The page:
This should scare ya into being more safe

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Forum topic by Roger posted 02-17-2012 12:59 PM 2565 views 0 times favorited 34 replies Add to Favorites Watch
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21013 posts in 3338 days

02-17-2012 12:59 PM

Take a look at this video. It should scare you into being more aware of not being safe.Grandpa shared this link with me, and, Tom, the guy in the video, is a very good guy. He’s a gr8 woodworker, and a very educational guy.
I love anybody who mentions “common sense” in any sentence. Those 2 words are missing in too many peoples heads. Work/Play safe. Keep makin dust

-- Roger from KY. Work/Play/Travel Safe. Keep your dust collector fed. [email protected]

34 replies so far

View DIYaholic's profile


19875 posts in 3209 days

#1 posted 02-17-2012 01:11 PM


I saw this on another post. Everyone should see this! Thanks for passing this on to the masses.

-- Randy-- I may not be good...but I am slow! If good things come to those who wait.... Why is procrastination a bad thing?

View MariyaArts's profile


162 posts in 2869 days

#2 posted 02-17-2012 01:19 PM

This is really scary!
I’ve always afraid of these machines, but now even more!


View millzit's profile


111 posts in 2836 days

#3 posted 02-17-2012 01:25 PM

don’t be afraid of these machines, be respectful…..

-- cut that out!

View Dave's profile


11434 posts in 3373 days

#4 posted 02-17-2012 01:30 PM

OK are you trying to keep me out of the shop.

-- Superdav "No matter where you go - there you are."

View Roger's profile


21013 posts in 3338 days

#5 posted 02-17-2012 01:33 PM

just tryin to remind everyone, safety first. AND, what millzit said: “respect your tools” now, superd: git back out there n make some dust…. lol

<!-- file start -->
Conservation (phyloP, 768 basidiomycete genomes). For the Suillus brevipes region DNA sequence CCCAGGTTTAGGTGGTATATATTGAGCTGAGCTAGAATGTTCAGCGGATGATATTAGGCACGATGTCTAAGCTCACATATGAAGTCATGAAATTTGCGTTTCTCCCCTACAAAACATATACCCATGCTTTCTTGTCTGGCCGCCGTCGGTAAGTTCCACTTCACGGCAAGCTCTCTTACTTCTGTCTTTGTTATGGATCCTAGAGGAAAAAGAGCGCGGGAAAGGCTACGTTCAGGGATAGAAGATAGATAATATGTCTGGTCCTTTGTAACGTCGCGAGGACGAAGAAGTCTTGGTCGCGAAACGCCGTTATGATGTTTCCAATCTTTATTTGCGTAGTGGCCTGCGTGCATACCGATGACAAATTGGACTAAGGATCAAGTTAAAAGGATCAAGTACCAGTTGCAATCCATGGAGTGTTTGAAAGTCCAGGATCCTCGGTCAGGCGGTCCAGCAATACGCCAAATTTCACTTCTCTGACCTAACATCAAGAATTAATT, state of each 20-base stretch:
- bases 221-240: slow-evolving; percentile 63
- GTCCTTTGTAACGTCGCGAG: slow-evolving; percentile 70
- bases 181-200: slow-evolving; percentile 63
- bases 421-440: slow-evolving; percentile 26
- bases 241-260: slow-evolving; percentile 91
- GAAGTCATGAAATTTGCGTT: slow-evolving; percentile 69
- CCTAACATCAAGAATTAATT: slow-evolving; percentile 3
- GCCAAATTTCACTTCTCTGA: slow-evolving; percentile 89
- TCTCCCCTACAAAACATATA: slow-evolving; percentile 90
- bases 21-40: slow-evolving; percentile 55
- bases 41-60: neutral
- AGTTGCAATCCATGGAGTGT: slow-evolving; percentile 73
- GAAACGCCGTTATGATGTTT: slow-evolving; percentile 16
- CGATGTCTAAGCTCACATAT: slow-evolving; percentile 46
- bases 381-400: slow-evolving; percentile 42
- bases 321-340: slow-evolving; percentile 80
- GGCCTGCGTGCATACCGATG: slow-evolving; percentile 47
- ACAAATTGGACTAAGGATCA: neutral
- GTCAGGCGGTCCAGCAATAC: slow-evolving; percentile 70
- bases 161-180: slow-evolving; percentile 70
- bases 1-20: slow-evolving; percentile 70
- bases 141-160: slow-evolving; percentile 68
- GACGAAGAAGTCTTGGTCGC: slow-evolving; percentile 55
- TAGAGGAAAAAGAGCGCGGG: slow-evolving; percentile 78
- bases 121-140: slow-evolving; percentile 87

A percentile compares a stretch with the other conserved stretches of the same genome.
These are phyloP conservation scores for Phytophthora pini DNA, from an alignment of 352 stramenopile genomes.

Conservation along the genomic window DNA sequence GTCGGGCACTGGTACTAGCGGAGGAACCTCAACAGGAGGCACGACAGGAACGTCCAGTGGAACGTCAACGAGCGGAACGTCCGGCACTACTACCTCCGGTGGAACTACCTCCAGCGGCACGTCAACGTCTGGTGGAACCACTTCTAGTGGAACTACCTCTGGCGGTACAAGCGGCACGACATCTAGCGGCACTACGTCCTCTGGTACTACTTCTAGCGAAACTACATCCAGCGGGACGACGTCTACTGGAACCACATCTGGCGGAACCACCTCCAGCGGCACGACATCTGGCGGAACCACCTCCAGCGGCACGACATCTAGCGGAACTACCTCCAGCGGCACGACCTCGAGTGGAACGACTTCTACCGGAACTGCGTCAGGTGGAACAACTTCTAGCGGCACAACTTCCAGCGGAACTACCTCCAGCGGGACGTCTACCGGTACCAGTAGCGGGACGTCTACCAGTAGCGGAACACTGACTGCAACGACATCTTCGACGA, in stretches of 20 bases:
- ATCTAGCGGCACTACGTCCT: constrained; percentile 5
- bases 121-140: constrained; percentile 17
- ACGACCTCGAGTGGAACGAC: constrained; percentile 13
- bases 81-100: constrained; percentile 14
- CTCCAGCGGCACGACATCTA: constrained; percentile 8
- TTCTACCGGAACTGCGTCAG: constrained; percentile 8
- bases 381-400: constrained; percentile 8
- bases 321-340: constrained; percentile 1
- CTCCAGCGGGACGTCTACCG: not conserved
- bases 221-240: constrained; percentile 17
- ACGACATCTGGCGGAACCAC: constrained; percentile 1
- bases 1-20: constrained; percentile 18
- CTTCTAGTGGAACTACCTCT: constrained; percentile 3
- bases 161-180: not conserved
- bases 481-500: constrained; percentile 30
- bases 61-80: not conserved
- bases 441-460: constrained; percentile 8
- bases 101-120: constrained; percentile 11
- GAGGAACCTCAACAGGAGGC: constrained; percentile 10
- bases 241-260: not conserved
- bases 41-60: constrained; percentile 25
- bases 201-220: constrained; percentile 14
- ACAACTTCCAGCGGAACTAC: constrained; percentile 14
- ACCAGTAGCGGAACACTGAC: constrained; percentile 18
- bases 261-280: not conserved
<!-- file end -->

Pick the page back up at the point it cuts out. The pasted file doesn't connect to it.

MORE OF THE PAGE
-- Roger from KY. Work/Play/Travel Safe. Keep your dust collector fed. [email protected]

View unisaw2's profile


210 posts in 3569 days

#6 posted 02-17-2012 01:39 PM

A good video to demonstrate exactly what kickback looks like. It’s surprising how close his fingers really came to the blade, even with a push block. It sure shows the benifit of the splitter/riving knife.
Thanks for the reminder!

-- JJ - Northern Illinois

View nobuckle's profile


1120 posts in 3294 days

#7 posted 02-17-2012 01:39 PM

WOW! I can appreciate the purpose behind the demonstration but that was crazy. I have to admit that I AM AN IDIOT. You can bet your bottom dollar that I will be reinstalling my blade guard. I originally removed it becuase it kept pulling my work-piece into the blade, but that could be becuase I didn’t install it correctly from the start. At any rate, on goes the guard. Thanks for posting this Roger.

-- Doug - Make an effort to live by the slogan "We try harder"

View boxcarmarty's profile


17209 posts in 2894 days

#8 posted 02-17-2012 01:41 PM

Good video Roger. It really makes you think…..

-- My mind is like lighting, one brilliant flash, then its gone.....

View UncleJoe's profile


7 posts in 2865 days

#9 posted 02-17-2012 02:15 PM

Every guy who has a table saw or router table should see this. If you have kids that work in your shop with you this is a must see video for them.

Accidents happen fast

View Scot's profile


344 posts in 3930 days

#10 posted 02-17-2012 02:17 PM

On the original post I made a few safety observations that seemed to have upset the man in the video. That was not my intent.

My intent was to point out for someone new to woodworking not to do this. And I am only repeating this because the use of a push block has already been mentioned here.

He used a push block only because that was the only way he felt he could get the block of would to turn into the backside of the blade.